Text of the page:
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3 who forgives all your sins and heals all your diseases, 

May I never take for granted the horrific price you paid at Calvary with the life of your Son. May I never tire of praising you for making me a new creation, one who can be in relationship with you, the all-powerful God of the universe.

I praise you for being the Healer of all diseases, whether of body, soul, or spirit. You heal broken hearts, broken lives, broken relationships, broken minds—either instantaneously, over time, or when we’re transported to heaven.

 

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4 who redeems your life from the pit and crowns you with love and compassion 

I praise you that not only have you saved me from the pit of hell, but from the depths of depression, discouragement, and disappointment. You are “a redeeming God who is able to bring freshness to places that seem rotten and decayed” (Carole Ladd)—places like hurt, unfair circumstances, and unfulfilled dreams.

I praise you for encircling me with your love and compassion, symbolized by a gleaming crown, and reminding me: those who know Jesus are royalty (1 Peter 2:9)! I bow in humble wonder at the incredible privilege you bestow, to be a daughter of the King of kings.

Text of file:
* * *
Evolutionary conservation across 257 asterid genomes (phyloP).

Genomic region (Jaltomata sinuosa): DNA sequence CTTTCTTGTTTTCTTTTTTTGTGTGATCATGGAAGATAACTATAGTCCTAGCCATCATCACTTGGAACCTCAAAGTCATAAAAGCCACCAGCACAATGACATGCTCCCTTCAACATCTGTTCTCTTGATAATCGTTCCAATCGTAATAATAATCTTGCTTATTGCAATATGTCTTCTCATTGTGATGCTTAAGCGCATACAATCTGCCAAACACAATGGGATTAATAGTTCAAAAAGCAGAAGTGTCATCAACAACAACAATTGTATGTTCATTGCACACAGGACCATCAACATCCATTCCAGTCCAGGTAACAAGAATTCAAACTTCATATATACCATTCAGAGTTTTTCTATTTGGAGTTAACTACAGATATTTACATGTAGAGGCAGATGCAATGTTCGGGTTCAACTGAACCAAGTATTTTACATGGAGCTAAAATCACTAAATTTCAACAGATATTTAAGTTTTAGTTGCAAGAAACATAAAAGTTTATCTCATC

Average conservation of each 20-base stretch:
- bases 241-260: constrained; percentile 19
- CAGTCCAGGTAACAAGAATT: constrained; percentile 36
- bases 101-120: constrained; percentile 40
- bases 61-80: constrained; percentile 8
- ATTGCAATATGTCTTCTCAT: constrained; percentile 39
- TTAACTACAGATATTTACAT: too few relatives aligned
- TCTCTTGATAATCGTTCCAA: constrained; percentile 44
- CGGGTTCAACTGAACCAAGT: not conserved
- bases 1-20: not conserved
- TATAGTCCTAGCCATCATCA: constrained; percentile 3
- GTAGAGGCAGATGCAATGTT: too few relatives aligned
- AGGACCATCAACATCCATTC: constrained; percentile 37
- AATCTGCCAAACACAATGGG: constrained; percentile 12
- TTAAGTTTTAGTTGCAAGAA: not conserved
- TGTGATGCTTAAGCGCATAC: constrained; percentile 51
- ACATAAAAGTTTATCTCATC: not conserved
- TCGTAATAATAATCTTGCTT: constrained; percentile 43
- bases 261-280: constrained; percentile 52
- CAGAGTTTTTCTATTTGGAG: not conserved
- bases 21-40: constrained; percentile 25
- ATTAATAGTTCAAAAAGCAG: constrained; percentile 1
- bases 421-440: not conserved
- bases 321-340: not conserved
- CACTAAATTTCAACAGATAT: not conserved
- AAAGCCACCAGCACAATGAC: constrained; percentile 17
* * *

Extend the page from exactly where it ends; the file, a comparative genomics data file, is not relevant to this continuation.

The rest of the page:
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5 who satisfies your desires with good things so that your youth is renewed like the eagle’s.

 I praise You, O God, for knowing exactly which good things to grant me—those things that will produce a good outcome. (I know that catering to my every pleasure would ultimately be to my detriment.)

I praise you that even into old age you will strengthen my spirit so I can remain vibrant, optimistic, and full of hope. On the wings of your wisdom I’ll be able to soar (Proverbs 24:5).

Finally, may your praise always be on my lips; may my soul always boast in you, because you are a good and gracious God—always and forever (Psalm 34:1, 145:7-8)!

 

*Prior to composing this worship-prayer, I researched some of the terminology in these verses, to expand my understanding of the passage. Sources included: Be Exultant by Warren Wiersbe; www.bible.org; Jesus Calling by Sarah Young; Thrive, Don’t Simply Survive by Carole Ladd; and The Daily Study Bible Series, Psalms, by George A. F. Knight.

 

(Photo credits:  www.suggestkeyword.com; http://www.studentdevos.com; http://www.pinterest.com; http://www.suggestkeyword.com.)